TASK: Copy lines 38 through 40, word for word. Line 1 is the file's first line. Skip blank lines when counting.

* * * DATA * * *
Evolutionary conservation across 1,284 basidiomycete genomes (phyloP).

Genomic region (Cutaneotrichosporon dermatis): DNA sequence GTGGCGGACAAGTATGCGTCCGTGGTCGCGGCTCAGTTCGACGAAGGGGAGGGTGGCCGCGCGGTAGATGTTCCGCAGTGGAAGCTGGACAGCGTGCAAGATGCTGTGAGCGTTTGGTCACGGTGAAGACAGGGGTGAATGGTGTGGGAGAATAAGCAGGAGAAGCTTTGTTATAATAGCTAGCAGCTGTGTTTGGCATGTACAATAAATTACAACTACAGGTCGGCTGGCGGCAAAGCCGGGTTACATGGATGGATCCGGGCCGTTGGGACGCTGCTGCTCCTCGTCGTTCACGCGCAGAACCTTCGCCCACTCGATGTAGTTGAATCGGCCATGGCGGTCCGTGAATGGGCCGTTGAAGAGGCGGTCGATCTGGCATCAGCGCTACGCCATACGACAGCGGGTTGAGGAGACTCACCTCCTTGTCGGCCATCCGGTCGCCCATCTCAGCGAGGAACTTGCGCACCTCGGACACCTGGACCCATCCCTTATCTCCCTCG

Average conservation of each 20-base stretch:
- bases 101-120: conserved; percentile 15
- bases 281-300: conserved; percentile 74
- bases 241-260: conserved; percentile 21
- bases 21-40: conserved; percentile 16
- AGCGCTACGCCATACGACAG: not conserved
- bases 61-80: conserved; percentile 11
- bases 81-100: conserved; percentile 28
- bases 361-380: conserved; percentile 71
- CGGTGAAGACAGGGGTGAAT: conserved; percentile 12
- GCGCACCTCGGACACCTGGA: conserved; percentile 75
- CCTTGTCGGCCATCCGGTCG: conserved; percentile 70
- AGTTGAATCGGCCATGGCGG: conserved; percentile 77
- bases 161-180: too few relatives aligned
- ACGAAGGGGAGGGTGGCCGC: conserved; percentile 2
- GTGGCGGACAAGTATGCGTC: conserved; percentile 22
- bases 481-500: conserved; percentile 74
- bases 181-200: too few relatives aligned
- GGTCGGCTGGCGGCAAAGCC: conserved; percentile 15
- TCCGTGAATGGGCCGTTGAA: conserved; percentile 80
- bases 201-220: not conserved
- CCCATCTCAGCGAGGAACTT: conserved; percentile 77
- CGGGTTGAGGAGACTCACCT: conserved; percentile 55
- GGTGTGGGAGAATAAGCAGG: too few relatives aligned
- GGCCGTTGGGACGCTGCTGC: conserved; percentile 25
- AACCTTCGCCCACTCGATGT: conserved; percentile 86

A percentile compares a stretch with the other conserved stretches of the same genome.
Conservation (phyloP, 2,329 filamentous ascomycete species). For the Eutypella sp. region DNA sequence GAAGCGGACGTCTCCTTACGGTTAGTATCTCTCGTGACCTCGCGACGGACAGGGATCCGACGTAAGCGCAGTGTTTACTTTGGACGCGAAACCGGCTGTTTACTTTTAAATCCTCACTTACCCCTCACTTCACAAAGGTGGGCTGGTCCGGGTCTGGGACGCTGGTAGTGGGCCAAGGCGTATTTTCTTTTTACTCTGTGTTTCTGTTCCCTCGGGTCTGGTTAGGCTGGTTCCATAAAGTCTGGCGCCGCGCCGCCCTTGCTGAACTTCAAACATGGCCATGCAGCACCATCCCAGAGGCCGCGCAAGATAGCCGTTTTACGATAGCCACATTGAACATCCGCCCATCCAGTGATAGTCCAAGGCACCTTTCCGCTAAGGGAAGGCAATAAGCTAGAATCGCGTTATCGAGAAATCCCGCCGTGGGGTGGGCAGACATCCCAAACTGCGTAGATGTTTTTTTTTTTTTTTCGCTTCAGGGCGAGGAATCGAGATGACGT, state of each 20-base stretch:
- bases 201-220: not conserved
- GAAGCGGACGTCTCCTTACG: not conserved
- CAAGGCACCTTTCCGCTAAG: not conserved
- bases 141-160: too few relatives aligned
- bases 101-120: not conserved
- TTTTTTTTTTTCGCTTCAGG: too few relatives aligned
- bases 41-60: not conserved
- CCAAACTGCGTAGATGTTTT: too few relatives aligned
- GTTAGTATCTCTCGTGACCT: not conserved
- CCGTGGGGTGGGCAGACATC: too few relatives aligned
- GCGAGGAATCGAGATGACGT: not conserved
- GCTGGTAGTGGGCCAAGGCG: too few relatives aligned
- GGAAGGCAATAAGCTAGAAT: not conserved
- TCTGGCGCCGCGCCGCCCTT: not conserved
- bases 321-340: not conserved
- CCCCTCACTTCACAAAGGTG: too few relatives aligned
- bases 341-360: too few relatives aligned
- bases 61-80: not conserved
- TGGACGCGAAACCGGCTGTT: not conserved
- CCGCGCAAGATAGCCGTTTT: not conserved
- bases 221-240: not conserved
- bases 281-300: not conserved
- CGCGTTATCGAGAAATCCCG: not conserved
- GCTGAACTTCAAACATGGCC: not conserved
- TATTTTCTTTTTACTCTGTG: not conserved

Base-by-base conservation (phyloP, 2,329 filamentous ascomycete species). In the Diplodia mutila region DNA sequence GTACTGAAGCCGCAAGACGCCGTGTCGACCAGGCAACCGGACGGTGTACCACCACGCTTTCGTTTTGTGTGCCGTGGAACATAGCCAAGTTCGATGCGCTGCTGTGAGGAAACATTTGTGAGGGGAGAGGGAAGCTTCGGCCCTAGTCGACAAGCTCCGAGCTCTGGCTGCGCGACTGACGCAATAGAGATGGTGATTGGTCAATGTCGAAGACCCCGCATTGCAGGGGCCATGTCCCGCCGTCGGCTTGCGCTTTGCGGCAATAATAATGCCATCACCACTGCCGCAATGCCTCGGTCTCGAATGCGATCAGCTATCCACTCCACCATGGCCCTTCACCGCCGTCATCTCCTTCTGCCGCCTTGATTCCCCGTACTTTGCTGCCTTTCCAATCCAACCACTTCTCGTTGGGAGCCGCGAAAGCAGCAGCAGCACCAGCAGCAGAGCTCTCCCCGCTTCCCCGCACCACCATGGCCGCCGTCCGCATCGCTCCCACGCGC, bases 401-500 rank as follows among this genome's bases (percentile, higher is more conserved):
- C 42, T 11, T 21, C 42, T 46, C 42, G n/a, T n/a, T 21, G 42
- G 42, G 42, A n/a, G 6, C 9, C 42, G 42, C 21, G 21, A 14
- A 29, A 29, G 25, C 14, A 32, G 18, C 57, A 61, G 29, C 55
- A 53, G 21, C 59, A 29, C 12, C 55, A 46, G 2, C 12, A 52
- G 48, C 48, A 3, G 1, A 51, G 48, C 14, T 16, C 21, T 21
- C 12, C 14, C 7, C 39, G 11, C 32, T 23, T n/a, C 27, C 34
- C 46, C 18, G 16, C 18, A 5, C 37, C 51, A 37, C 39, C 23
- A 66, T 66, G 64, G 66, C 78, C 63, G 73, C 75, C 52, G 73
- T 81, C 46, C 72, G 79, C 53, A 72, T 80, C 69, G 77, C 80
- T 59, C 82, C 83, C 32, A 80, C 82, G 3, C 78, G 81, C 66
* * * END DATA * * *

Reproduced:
- CCAAACTGCGTAGATGTTTT: too few relatives aligned
- GTTAGTATCTCTCGTGACCT: not conserved
- CCGTGGGGTGGGCAGACATC: too few relatives aligned